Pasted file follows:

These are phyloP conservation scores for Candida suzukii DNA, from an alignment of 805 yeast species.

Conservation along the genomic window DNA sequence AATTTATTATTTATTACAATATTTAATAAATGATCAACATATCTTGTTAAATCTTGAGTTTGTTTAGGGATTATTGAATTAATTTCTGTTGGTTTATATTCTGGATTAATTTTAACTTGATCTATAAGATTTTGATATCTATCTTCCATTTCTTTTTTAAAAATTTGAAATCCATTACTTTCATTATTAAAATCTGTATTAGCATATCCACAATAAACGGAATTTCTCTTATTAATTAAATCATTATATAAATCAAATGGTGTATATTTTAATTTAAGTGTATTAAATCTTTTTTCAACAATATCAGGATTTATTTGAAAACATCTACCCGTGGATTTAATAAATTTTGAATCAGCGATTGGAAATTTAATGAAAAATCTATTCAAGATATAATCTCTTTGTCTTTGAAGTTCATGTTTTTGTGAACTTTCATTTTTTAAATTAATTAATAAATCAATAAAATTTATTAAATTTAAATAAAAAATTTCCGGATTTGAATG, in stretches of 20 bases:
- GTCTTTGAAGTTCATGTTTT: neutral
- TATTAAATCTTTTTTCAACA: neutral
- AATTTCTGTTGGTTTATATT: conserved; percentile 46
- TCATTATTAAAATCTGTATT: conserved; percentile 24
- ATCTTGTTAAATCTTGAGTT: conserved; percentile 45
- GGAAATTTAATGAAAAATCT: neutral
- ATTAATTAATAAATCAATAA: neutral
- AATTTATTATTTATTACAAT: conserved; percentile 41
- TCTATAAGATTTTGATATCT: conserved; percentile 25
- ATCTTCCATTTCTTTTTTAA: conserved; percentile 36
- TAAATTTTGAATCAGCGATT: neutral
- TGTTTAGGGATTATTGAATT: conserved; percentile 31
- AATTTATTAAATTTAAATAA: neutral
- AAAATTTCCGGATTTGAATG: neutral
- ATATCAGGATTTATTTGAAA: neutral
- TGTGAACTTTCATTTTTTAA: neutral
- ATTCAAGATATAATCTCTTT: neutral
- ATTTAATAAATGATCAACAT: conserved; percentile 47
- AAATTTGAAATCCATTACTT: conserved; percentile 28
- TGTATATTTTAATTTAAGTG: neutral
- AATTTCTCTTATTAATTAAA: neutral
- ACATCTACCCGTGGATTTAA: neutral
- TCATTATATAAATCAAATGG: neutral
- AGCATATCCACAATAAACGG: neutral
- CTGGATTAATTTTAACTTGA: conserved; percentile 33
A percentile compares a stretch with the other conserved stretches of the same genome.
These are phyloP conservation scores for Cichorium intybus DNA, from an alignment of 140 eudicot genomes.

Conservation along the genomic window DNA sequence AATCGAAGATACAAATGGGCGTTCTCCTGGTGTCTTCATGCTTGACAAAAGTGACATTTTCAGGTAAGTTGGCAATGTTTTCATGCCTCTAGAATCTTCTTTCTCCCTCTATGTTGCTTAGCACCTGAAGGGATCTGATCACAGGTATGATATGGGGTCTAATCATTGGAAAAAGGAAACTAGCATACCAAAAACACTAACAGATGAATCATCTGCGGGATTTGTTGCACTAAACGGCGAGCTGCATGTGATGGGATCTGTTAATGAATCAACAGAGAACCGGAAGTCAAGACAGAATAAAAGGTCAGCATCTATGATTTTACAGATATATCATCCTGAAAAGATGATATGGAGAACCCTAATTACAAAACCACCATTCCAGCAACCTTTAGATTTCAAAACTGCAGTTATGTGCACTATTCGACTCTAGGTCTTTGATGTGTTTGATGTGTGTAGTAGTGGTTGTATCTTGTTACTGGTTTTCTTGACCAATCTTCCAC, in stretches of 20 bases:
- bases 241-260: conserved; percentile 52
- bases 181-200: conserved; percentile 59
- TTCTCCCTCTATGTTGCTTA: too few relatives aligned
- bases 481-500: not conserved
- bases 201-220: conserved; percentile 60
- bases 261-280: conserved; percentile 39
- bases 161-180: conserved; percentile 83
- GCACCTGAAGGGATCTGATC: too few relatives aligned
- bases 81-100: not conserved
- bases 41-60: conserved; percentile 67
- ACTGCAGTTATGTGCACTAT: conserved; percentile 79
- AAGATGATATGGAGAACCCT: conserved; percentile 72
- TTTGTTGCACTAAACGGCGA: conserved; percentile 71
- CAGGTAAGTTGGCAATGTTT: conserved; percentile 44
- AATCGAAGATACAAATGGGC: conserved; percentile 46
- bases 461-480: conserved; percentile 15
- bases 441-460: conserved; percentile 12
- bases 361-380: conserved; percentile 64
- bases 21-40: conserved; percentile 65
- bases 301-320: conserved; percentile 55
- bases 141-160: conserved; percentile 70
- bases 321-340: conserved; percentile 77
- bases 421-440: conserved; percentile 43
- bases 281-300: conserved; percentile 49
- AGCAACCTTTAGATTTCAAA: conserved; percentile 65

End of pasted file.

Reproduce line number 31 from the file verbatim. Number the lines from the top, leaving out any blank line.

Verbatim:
- bases 241-260: conserved; percentile 52